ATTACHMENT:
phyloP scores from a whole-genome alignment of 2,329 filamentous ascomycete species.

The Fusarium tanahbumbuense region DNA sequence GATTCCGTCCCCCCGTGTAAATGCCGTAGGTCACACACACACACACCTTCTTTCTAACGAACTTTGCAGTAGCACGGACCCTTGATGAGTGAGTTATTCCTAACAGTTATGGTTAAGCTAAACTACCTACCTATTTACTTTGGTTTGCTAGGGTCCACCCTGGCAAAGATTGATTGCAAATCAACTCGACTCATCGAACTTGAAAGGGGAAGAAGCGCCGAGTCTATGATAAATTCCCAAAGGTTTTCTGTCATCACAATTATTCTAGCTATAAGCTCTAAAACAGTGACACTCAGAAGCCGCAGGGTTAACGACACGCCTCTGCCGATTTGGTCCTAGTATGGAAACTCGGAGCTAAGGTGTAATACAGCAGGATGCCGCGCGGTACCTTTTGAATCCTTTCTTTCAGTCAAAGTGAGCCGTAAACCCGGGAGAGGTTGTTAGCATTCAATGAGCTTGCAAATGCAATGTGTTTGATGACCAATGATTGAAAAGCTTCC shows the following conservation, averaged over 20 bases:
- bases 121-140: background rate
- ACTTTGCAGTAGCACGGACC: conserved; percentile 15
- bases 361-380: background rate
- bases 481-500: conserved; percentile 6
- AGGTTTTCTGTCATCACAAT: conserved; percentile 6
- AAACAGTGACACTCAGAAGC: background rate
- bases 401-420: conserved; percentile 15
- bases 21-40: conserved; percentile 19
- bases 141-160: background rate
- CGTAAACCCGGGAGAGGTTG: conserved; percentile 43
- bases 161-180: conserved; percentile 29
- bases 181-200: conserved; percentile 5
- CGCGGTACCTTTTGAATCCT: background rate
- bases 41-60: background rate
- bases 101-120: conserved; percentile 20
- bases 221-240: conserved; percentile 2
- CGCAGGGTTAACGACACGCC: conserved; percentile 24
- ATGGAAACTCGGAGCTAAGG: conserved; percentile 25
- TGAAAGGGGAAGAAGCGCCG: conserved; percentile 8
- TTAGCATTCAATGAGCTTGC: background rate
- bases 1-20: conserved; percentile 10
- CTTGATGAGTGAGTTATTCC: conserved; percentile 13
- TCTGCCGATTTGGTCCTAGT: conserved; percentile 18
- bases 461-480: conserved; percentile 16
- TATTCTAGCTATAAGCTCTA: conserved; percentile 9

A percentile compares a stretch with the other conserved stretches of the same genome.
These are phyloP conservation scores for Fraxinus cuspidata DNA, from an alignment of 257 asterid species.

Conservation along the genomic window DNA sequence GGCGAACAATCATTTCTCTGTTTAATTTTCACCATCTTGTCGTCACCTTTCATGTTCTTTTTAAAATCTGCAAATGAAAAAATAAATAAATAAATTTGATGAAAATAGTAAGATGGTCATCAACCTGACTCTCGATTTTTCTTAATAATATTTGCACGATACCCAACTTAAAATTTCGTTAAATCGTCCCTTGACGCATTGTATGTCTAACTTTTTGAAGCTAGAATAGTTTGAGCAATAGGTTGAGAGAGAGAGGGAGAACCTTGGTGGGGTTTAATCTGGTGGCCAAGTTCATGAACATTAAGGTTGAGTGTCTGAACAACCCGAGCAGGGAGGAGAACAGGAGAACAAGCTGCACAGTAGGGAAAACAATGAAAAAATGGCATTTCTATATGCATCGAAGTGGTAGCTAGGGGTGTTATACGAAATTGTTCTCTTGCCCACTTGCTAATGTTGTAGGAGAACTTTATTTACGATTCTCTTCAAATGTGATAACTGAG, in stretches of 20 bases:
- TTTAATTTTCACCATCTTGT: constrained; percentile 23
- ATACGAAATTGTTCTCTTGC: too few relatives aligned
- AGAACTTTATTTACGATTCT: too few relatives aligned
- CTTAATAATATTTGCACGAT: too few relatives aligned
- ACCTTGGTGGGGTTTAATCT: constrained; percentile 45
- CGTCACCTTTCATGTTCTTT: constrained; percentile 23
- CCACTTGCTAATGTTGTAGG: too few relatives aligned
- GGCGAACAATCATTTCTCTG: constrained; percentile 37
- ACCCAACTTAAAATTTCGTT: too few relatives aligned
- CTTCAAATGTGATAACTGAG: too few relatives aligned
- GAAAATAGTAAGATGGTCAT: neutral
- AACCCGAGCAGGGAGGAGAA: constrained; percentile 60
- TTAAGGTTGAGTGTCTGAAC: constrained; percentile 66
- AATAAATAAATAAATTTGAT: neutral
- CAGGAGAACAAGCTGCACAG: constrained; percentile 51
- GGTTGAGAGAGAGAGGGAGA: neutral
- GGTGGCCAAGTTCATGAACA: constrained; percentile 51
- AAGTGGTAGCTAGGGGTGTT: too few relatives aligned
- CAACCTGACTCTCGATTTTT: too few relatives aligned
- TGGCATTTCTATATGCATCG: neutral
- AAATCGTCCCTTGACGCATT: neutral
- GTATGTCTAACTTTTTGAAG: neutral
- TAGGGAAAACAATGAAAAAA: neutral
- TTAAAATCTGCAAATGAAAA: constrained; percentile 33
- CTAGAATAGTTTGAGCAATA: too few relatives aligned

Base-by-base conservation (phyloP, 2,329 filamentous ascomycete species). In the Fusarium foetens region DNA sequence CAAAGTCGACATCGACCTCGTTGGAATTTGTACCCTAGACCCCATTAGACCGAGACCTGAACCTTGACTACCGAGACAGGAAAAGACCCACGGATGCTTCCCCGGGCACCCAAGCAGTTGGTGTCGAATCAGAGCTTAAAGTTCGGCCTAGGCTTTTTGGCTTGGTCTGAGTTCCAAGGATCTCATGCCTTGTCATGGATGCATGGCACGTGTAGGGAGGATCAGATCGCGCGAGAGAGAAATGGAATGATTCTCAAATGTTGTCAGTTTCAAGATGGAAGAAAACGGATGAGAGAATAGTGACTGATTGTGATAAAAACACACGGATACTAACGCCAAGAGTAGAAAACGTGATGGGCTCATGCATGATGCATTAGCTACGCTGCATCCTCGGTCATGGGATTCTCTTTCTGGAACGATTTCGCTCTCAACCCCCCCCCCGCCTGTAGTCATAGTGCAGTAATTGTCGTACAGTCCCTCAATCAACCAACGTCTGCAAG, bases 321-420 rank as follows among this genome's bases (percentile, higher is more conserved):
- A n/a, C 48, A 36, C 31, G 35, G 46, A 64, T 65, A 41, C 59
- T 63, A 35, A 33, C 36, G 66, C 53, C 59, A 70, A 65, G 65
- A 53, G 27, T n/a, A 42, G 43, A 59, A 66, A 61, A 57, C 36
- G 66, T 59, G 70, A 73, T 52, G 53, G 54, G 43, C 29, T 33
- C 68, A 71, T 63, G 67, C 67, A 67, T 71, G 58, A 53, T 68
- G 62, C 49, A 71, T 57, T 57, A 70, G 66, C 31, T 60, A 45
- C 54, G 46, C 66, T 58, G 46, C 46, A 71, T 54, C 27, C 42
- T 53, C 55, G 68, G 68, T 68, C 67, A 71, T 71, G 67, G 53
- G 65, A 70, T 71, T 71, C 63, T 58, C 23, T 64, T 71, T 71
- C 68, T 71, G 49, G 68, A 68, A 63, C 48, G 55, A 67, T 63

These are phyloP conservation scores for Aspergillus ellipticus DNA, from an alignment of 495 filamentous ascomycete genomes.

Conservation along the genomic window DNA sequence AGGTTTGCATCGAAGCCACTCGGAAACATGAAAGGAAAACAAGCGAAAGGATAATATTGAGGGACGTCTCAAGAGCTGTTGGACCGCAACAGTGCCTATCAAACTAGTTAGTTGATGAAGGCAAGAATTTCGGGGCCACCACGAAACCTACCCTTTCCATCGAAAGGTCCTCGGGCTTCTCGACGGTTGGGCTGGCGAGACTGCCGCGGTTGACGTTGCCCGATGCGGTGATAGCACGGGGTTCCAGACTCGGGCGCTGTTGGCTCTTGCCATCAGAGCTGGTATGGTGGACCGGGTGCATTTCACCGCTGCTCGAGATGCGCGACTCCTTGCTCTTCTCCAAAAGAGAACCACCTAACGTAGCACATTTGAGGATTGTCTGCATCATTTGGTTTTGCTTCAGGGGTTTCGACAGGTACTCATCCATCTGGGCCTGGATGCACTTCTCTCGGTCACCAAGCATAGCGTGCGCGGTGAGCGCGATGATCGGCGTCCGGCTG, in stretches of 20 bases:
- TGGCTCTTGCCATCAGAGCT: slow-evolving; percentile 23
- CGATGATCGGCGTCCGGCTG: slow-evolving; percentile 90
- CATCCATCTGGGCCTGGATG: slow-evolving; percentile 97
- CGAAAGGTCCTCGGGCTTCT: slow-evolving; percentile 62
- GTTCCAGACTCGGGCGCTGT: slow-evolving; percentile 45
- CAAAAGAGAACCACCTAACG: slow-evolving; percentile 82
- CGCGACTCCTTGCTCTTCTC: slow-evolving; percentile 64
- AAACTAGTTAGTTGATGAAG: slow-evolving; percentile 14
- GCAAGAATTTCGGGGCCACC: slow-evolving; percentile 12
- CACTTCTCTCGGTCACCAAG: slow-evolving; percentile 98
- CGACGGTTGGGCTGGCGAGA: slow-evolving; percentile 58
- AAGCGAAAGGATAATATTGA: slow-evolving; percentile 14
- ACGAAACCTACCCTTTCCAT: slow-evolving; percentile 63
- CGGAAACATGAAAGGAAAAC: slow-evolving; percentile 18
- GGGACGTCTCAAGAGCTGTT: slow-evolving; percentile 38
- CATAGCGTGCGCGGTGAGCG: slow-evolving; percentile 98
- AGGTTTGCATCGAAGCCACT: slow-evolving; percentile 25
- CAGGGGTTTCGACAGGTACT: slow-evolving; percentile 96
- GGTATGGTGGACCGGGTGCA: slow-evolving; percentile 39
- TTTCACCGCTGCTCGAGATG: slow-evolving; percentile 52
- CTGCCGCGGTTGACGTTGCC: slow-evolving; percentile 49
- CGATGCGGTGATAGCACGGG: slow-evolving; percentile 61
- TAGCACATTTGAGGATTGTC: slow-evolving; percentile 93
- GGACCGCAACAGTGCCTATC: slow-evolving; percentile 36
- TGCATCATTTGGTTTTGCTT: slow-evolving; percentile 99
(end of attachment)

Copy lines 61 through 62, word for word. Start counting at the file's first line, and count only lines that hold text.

- C 68, A 71, T 63, G 67, C 67, A 67, T 71, G 58, A 53, T 68
- G 62, C 49, A 71, T 57, T 57, A 70, G 66, C 31, T 60, A 45